Blizzard Entertainment has on several occasions hired professional cosplayers to debut new characters at official character reveal events (Carpenter 2018). This signals about significant trust in the individual cosplayers who are asked to create a costume and to dress as a characterOverwatch fans have never seen before. In selecting a fan to represent the character during an official event, Blizzard Entertainment legitimises these fans’ work and gives them an endorsement within the fan and wider gaming community. This results in games media, too, referring to them as “official cosplayers”. The naming of official cosplay results in a hierarchy of legitimacy within cosplay fanworks, with those being explicitly endorsed or commissioned by the developer being perceived more valuable. For the fans, an official endorsement is a welcome reward for often years of hard work. This can be read from their enthusiastic social media posts for being selected to cosplay in official character reveal events. Official recognition goes beyond individual players, too, as the community at large can experience ‘one of us’ being chosen.Footnote 6 An official endorsement of one fan is then an official recognition of the entire cosplayer community.

Character Fanon

Very little of Overwatchcharacters’ backstory can be learned through gameplay. Some of the game’s canon is delivered through minor exchanges between characters before round starts, while most of the lore and story are shared through promotional videos, comics, and social media postings. This leaves a lot of room for creative interpretation on the part of fans who often came up with their own stories and ‘head-canons’ or ‘fan-canons’ (‘fanons’) while waiting for official lore drops from Blizzard Entertainment. These headcanons (cf. Kim 2016) permeate through the Overwatch fandom through shared fanfiction, artwork, memes, and other easily shareable fanworks on social media. Widespread fan-canons snowball in popularity sometimes going viral when shared by notable members of the fan community. Fan-originated interpretations of characters have been explicitly acknowledged by the game’s director Jeff Kaplan who was documented stating: “We see you taking different takes on them. You’ve turned 76Footnote 7into a dad. You’ve turned D.Vainto some sort of Mountain Dew chugging gremlin. We think it’s awesome. If that’s what makes the game cool to you guys, it makes you love the characters even more, go for it, is what we say” (WIRED 2017).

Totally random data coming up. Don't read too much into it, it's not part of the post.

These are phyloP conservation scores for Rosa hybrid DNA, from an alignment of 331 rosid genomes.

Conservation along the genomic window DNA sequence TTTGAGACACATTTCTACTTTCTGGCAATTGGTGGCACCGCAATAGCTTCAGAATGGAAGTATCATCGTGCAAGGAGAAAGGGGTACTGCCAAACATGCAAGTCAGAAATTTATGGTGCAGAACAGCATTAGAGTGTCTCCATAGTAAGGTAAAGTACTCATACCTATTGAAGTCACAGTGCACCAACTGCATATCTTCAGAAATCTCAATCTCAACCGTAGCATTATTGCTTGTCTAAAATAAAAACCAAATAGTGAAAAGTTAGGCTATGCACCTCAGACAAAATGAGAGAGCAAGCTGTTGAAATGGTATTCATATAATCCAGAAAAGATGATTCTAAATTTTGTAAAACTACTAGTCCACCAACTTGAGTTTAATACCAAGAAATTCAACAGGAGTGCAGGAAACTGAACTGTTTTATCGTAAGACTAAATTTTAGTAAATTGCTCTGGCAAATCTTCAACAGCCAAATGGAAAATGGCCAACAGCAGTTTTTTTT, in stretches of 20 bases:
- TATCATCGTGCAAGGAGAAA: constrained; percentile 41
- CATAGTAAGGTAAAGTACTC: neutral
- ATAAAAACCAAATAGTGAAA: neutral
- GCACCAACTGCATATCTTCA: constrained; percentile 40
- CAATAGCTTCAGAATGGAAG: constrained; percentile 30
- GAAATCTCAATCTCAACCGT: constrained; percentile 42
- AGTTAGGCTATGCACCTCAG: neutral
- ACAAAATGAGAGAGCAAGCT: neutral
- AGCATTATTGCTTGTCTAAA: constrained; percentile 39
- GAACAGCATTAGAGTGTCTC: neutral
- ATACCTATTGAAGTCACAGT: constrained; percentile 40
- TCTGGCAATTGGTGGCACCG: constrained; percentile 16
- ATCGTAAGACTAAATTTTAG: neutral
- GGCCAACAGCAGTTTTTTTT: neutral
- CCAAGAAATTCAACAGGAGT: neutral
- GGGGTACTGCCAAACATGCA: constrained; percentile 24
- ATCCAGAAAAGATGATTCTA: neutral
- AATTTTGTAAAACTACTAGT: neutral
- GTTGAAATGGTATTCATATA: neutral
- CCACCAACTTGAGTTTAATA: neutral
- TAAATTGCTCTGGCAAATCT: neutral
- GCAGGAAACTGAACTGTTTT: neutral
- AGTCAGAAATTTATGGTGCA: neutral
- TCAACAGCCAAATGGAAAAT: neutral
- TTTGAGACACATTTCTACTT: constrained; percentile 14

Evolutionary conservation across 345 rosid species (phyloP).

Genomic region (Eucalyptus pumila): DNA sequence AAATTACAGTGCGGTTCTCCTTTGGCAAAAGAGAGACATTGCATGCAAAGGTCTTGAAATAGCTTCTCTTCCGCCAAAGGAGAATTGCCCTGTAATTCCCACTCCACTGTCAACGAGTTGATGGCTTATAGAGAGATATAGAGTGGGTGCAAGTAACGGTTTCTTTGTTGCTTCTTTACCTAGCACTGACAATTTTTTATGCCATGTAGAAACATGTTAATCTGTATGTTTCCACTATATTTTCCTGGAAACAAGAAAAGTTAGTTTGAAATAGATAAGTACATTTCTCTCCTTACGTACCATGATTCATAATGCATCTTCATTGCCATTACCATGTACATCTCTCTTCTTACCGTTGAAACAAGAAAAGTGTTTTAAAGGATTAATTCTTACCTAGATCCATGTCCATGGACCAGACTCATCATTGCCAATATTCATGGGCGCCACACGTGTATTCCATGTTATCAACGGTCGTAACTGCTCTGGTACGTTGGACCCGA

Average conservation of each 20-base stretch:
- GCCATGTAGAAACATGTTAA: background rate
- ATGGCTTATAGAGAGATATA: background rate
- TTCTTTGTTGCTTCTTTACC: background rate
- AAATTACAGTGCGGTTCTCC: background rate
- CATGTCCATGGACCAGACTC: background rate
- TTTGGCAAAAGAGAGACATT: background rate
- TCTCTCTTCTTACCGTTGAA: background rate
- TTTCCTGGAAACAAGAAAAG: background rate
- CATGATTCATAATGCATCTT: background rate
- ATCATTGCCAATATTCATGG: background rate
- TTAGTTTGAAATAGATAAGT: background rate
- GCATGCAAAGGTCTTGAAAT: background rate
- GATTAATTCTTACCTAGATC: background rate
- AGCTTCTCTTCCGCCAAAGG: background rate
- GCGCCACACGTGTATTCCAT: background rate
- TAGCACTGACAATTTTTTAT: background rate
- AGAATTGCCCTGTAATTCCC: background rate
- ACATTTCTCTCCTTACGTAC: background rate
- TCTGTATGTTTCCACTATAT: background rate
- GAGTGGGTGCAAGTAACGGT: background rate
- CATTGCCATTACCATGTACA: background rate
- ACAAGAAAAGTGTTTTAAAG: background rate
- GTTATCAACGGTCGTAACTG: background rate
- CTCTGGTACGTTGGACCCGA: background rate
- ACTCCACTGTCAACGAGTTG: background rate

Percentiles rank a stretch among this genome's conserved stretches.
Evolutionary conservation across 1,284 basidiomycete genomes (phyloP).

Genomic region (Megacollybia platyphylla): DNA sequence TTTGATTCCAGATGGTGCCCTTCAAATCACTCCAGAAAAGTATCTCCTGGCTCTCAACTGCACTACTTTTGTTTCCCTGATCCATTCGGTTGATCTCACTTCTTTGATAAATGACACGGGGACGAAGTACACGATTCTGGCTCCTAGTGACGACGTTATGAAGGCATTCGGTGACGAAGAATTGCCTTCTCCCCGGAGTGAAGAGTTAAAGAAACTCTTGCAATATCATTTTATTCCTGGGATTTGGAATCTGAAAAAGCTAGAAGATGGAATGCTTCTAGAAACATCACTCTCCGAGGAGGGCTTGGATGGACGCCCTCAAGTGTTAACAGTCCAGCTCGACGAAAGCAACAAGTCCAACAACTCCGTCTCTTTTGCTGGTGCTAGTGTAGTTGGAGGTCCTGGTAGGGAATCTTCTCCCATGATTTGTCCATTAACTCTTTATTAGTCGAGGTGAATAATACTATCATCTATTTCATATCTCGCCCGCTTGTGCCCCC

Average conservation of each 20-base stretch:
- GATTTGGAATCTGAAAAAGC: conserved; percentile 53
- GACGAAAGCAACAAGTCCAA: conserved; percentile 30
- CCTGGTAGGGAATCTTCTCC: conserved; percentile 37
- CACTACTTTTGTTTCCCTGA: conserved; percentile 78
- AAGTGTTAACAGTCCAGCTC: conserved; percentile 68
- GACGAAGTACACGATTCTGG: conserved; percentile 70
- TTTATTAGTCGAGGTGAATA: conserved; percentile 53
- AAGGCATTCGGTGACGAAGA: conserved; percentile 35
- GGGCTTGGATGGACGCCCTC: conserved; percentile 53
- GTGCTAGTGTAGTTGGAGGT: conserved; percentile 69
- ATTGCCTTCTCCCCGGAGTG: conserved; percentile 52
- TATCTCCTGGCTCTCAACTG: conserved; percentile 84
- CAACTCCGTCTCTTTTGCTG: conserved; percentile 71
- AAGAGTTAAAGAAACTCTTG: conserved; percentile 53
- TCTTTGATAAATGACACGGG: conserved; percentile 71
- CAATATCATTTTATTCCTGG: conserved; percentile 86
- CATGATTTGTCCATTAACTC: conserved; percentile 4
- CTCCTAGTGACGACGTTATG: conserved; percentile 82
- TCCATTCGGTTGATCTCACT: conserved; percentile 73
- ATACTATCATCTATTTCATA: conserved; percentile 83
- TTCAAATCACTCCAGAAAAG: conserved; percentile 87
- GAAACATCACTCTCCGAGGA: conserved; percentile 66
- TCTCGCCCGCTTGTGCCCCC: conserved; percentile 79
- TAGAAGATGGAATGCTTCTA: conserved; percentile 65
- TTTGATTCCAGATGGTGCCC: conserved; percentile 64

Different stakeholders within the fan-developer ecosystem have differing levels of authority and therefore legitimacy when it comes to giving official endorsements of fanons. Developers and other Blizzard Entertainment staff have significant authority because they can actually change the game canon as part of their work. Within the developer ecosystem the lead writer for Overwatch ultimately has the final say on what is canon or not. On occasions, fans have been successful in using social media to gain answers to related questions. For example, after the canon short story Bastet revealed that ‘Soldier 76’ had previously been in a relationship with a man, fans were intrigued to know if Soldier 76 was indeed gay or bisexual. The then-lead writer Michael Chu clarified onTwitter that Soldier 76 identifies as gay (Chu 2019). Similarly, with the launch of Overwatch League, the game’s official esport branch, fans would be frequently seen holding up signs asking for characters to be given specific, new abilities ranging from serious suggestions to silly ideas like “LET TORB WALLRUN”. On this specific occasion, the official OverwatchTwitter account replied with a video showing the sign and then a clip of the character Torbjörn using the character Genji’s ability to run and climb across walls. Such a joke demonstrates the level of day-to-day community engagement Blizzard Entertainment has with the game’s fans as well as their willingness to humour even the silly fan requests.